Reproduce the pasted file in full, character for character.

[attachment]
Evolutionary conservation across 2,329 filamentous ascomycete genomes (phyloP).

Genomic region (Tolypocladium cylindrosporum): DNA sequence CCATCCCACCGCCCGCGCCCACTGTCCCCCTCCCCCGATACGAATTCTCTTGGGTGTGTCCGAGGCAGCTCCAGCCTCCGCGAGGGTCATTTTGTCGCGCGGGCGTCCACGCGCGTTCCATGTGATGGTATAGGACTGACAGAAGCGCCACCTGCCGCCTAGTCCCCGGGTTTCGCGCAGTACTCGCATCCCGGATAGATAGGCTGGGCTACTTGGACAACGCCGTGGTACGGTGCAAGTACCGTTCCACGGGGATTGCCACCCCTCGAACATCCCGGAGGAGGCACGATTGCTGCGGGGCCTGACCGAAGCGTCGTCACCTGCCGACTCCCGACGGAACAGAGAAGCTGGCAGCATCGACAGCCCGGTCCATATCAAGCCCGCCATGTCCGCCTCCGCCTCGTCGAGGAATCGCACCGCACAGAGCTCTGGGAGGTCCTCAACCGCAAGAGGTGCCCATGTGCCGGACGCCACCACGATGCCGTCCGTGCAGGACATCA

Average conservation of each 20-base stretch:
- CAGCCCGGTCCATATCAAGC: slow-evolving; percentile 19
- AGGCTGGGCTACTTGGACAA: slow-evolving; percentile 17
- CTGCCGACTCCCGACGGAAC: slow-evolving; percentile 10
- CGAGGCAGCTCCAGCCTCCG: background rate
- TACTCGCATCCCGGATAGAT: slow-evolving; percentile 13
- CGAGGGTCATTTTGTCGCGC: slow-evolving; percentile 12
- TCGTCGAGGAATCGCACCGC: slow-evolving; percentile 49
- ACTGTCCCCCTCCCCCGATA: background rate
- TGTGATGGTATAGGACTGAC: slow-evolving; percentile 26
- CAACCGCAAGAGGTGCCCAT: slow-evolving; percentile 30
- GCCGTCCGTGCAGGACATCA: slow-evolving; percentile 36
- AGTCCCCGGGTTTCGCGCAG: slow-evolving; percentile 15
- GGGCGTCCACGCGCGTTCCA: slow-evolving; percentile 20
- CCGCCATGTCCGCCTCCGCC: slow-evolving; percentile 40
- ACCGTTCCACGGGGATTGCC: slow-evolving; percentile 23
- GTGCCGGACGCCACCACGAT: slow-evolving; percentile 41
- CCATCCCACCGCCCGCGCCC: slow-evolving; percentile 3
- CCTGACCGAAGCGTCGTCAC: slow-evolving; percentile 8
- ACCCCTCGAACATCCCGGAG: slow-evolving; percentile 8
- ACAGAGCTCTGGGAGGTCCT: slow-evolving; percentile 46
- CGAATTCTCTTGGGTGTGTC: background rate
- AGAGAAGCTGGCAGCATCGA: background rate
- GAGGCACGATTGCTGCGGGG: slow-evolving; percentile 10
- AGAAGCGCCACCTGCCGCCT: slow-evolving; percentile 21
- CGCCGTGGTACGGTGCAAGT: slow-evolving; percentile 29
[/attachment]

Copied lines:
Evolutionary conservation across 2,329 filamentous ascomycete genomes (phyloP).

Genomic region (Tolypocladium cylindrosporum): DNA sequence CCATCCCACCGCCCGCGCCCACTGTCCCCCTCCCCCGATACGAATTCTCTTGGGTGTGTCCGAGGCAGCTCCAGCCTCCGCGAGGGTCATTTTGTCGCGCGGGCGTCCACGCGCGTTCCATGTGATGGTATAGGACTGACAGAAGCGCCACCTGCCGCCTAGTCCCCGGGTTTCGCGCAGTACTCGCATCCCGGATAGATAGGCTGGGCTACTTGGACAACGCCGTGGTACGGTGCAAGTACCGTTCCACGGGGATTGCCACCCCTCGAACATCCCGGAGGAGGCACGATTGCTGCGGGGCCTGACCGAAGCGTCGTCACCTGCCGACTCCCGACGGAACAGAGAAGCTGGCAGCATCGACAGCCCGGTCCATATCAAGCCCGCCATGTCCGCCTCCGCCTCGTCGAGGAATCGCACCGCACAGAGCTCTGGGAGGTCCTCAACCGCAAGAGGTGCCCATGTGCCGGACGCCACCACGATGCCGTCCGTGCAGGACATCA

Average conservation of each 20-base stretch:
- CAGCCCGGTCCATATCAAGC: slow-evolving; percentile 19
- AGGCTGGGCTACTTGGACAA: slow-evolving; percentile 17
- CTGCCGACTCCCGACGGAAC: slow-evolving; percentile 10
- CGAGGCAGCTCCAGCCTCCG: background rate
- TACTCGCATCCCGGATAGAT: slow-evolving; percentile 13
- CGAGGGTCATTTTGTCGCGC: slow-evolving; percentile 12
- TCGTCGAGGAATCGCACCGC: slow-evolving; percentile 49
- ACTGTCCCCCTCCCCCGATA: background rate
- TGTGATGGTATAGGACTGAC: slow-evolving; percentile 26
- CAACCGCAAGAGGTGCCCAT: slow-evolving; percentile 30
- GCCGTCCGTGCAGGACATCA: slow-evolving; percentile 36
- AGTCCCCGGGTTTCGCGCAG: slow-evolving; percentile 15
- GGGCGTCCACGCGCGTTCCA: slow-evolving; percentile 20
- CCGCCATGTCCGCCTCCGCC: slow-evolving; percentile 40
- ACCGTTCCACGGGGATTGCC: slow-evolving; percentile 23
- GTGCCGGACGCCACCACGAT: slow-evolving; percentile 41
- CCATCCCACCGCCCGCGCCC: slow-evolving; percentile 3
- CCTGACCGAAGCGTCGTCAC: slow-evolving; percentile 8
- ACCCCTCGAACATCCCGGAG: slow-evolving; percentile 8
- ACAGAGCTCTGGGAGGTCCT: slow-evolving; percentile 46
- CGAATTCTCTTGGGTGTGTC: background rate
- AGAGAAGCTGGCAGCATCGA: background rate
- GAGGCACGATTGCTGCGGGG: slow-evolving; percentile 10
- AGAAGCGCCACCTGCCGCCT: slow-evolving; percentile 21
- CGCCGTGGTACGGTGCAAGT: slow-evolving; percentile 29